Quest for Wisdom #2: The clinical trials dilemma

So, we’ve had here a rather fascinating discussion on medical trials here in Central Europe. What started it was a renown vaccinologist catching COVID, only to instantly treat himself and his son with Isoprinosine, which is an inosin pranobex-based drug that has been used to treat acute respiratory viral infections since the seventies (you might know it as Imunovir).

That made the national headlines, and was followed up by other doctors coming forward, saying that they also used Isoprinosine to treat COVID patients, mostly with great results – the drug seems to lead to a sharp decrease to the severity of the infection, so the patient  gets only mild symptoms, and thus avoids the risk to life.

What’s the idea? In grossly simplified terms to make it easier to understand, the pill stimulates the immune system to produce more natural killer cells (yes, they are actually called that), which do an internal body cleanup in the sense that they travel through the body, and destroy cells they find to be infected with a foreign element (in our case, COVID).

They don’t destroy all of the infected the cells, but enough to slow down the progress of the infection to buy enough time for adaptive immunity to solve the problem.

Great, but does it really work?

Well, probably, and that’s where the discussion started. The fundamental logic is solid, there is anecdotal evidence of it working, so it would make sense to do a full-scale clinical trial to determine if inosin pranobex-based medicine actually works on COVID.

Okay, so who’s going to actually do that trial?

Well, that’s the hard question. Most clinical trials are done by pharmaceutical companies during the process of the introduction of a new drug. These trials require a lot of infrastructure, are brutally expensive, and take forever to get done. Especially the costs are the problem here, because the usual assumption is that the costs of the medical trials will be compensated by the profits from selling the new drug.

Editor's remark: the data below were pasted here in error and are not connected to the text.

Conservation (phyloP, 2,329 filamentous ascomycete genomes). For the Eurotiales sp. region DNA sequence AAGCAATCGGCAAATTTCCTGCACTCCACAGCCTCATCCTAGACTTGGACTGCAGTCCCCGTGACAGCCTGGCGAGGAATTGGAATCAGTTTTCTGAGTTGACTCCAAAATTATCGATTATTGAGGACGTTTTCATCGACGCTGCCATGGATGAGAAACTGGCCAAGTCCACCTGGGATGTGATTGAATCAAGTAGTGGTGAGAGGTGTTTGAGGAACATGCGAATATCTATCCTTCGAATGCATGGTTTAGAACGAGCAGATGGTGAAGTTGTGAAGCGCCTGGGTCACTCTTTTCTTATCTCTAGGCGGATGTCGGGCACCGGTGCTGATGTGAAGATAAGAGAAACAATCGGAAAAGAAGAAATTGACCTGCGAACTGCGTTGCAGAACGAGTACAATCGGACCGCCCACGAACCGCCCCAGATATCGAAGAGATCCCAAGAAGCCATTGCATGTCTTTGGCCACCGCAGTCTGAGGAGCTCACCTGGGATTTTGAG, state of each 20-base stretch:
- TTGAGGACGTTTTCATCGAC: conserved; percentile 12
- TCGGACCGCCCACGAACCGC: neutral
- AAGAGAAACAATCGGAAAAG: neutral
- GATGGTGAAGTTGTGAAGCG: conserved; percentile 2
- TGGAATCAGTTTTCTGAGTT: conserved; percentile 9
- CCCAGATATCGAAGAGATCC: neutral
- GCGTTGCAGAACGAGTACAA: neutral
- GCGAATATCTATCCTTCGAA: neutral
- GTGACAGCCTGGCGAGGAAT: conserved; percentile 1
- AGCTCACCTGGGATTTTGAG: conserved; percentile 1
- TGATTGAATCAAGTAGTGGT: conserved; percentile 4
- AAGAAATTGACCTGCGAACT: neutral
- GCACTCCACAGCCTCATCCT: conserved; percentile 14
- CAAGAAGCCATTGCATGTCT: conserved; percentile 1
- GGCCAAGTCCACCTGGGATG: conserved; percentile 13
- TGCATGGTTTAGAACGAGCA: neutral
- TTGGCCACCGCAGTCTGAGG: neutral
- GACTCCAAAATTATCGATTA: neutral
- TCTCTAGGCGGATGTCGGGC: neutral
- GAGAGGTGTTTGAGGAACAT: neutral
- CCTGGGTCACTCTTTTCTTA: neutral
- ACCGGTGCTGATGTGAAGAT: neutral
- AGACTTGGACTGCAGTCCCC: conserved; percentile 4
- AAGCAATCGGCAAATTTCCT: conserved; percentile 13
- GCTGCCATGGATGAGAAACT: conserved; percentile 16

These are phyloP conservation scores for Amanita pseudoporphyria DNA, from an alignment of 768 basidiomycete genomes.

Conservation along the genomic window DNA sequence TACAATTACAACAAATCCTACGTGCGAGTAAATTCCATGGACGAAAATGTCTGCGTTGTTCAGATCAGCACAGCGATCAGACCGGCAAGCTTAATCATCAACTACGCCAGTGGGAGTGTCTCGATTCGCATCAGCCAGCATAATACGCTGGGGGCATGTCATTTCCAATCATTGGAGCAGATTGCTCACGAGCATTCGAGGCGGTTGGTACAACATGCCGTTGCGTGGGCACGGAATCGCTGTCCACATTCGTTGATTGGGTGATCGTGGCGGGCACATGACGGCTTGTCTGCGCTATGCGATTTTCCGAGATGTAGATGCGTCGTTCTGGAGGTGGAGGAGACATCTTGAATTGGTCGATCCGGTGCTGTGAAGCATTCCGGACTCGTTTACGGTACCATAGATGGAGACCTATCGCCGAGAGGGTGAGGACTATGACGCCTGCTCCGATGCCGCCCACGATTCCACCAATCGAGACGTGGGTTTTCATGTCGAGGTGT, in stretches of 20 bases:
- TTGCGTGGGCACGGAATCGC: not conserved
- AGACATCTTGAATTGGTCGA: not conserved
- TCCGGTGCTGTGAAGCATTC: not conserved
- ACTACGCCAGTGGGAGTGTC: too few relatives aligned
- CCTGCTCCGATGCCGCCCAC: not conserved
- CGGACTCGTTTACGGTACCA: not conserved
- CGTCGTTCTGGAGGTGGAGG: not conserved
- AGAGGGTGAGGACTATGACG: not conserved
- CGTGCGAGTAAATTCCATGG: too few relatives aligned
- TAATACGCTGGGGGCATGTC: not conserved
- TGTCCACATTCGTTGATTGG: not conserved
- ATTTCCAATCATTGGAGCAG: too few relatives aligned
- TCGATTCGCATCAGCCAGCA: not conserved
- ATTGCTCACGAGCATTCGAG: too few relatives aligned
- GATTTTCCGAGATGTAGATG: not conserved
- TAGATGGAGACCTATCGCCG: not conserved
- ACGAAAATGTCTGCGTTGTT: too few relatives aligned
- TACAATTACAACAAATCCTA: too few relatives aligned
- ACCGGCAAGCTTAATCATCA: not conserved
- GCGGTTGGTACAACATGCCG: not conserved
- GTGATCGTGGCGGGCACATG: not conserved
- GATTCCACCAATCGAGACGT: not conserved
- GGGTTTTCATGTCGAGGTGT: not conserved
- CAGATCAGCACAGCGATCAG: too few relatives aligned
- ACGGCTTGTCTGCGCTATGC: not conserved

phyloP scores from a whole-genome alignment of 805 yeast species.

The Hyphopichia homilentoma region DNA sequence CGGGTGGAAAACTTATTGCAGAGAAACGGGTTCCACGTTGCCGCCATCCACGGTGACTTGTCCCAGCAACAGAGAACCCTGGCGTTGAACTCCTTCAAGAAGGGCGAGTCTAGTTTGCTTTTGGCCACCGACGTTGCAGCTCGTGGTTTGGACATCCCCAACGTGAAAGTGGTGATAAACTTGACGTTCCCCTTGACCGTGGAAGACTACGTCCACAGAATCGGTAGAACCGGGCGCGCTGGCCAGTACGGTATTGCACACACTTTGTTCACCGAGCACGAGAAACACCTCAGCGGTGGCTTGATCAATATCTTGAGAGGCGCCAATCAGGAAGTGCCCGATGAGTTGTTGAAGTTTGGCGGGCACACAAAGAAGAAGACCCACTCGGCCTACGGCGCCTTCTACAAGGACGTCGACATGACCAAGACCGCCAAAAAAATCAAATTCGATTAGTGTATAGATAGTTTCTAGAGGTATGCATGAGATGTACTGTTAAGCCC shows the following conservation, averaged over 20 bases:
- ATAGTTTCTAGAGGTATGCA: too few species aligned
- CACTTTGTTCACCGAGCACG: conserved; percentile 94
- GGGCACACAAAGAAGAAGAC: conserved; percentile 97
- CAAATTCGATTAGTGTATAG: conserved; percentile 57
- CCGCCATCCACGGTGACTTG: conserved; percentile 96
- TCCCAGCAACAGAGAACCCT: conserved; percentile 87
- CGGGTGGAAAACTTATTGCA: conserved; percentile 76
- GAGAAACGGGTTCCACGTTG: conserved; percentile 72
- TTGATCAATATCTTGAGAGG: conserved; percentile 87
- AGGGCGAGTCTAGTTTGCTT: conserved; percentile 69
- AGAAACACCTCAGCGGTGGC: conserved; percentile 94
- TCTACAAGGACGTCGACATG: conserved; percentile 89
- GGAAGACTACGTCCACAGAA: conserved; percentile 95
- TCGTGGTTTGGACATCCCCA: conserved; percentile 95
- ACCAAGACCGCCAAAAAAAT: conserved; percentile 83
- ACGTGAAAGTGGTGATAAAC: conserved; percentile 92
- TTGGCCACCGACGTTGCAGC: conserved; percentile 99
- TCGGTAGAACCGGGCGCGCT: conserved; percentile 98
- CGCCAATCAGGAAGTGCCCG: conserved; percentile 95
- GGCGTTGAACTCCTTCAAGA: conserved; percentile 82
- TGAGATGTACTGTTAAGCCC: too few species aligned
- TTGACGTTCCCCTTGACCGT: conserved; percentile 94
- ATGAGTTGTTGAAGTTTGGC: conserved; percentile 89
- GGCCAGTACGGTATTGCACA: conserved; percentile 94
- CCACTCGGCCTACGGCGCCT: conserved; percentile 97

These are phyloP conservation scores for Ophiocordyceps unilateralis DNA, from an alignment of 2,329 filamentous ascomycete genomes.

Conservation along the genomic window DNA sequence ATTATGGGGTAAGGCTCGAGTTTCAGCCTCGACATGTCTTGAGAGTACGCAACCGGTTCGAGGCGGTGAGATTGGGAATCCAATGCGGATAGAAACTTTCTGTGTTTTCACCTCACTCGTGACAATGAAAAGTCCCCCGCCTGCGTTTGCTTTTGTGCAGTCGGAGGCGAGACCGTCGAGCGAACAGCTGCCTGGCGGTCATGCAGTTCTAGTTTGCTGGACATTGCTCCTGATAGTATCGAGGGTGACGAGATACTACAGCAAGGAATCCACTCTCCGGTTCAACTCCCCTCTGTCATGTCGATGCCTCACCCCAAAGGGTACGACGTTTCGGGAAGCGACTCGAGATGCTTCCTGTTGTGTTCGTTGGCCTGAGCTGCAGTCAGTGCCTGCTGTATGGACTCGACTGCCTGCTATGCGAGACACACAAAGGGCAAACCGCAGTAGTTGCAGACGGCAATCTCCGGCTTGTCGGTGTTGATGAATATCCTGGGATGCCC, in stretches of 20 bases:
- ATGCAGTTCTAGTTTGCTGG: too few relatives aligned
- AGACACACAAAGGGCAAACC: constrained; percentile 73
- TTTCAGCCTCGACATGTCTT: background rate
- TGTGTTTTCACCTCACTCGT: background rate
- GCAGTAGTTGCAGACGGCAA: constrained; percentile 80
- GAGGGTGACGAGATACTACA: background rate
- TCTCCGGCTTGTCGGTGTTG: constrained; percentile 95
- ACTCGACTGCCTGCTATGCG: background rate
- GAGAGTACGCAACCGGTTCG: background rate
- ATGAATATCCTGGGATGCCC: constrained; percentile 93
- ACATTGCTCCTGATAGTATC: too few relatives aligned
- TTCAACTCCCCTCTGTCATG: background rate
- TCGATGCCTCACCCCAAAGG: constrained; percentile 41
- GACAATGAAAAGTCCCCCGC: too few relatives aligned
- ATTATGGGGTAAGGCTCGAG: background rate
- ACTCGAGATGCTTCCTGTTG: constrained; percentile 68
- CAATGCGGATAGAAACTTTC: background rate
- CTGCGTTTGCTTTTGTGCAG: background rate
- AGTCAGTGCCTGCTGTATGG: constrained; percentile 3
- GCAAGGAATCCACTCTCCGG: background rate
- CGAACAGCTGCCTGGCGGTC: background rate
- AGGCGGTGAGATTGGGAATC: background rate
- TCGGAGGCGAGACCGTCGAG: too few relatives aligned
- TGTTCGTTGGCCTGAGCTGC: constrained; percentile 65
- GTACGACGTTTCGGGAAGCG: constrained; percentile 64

Yet inosin pranobex-based drugs have been around since the seventies. The treatment costs around $20 and over 30 pharmaceutical companies already manufacture and sell such a drug. So, the potential profit from doing a clinical trial for this drug is pretty much zero dollars. But the costs are still in millions of dollars.

Worse, many pharmaceutical companies are spending massive sums of money on development of anti-COVID drugs and vaccines. If a clinical trial proves that an old, cheap drug that everyone already produces functions as an effective cure, then all the development investment might as well be written off, because nobody needs a new, expensive drug if an old, cheap drug does the job.

For a pharmaceutical company, running a clinical trial on inosin prannobex would be the equivalent to me paying someone to steal my car. Whether he successfully steals it or not, I’m worse off than if I did nothing.

So, if pharmaceutical companies won’t do the clinical trials for old drugs, then who will?

That’s where the discussion turned sour. The state doesn’t have any of the necessary capabilities to run full-scale clinical trials. The universities here can, with extreme effort, run small-scale clinical trials, but are even slower and a small-scale clinical trial isn’t going to cut it given the prevalence of COVID.

The final nail in the coffin to that line of thought was that the Ain Shams University of Egypt is already running an inosin prannobex clinical trial (source:

So, in the end, we’re most likely going to wait for the Egyptians to do the hard work for us.

The discussion that’s ongoing is if the state should build the infrastructure to run its own clinical trials. It would be great to have it now that there’s a pandemic. But what would it be used for once the pandemic is over?

And that’s point where the discussion on the clinical trial dilemma has currently reached in here, so I have little more to add.

The list of all inosin prannobex drugs:

The main source article for the medical part: (the webpage is in Czech but the article is in English)

Leave a Reply

Fill in your details below or click an icon to log in: Logo

You are commenting using your account. Log Out /  Change )

Facebook photo

You are commenting using your Facebook account. Log Out /  Change )

Connecting to %s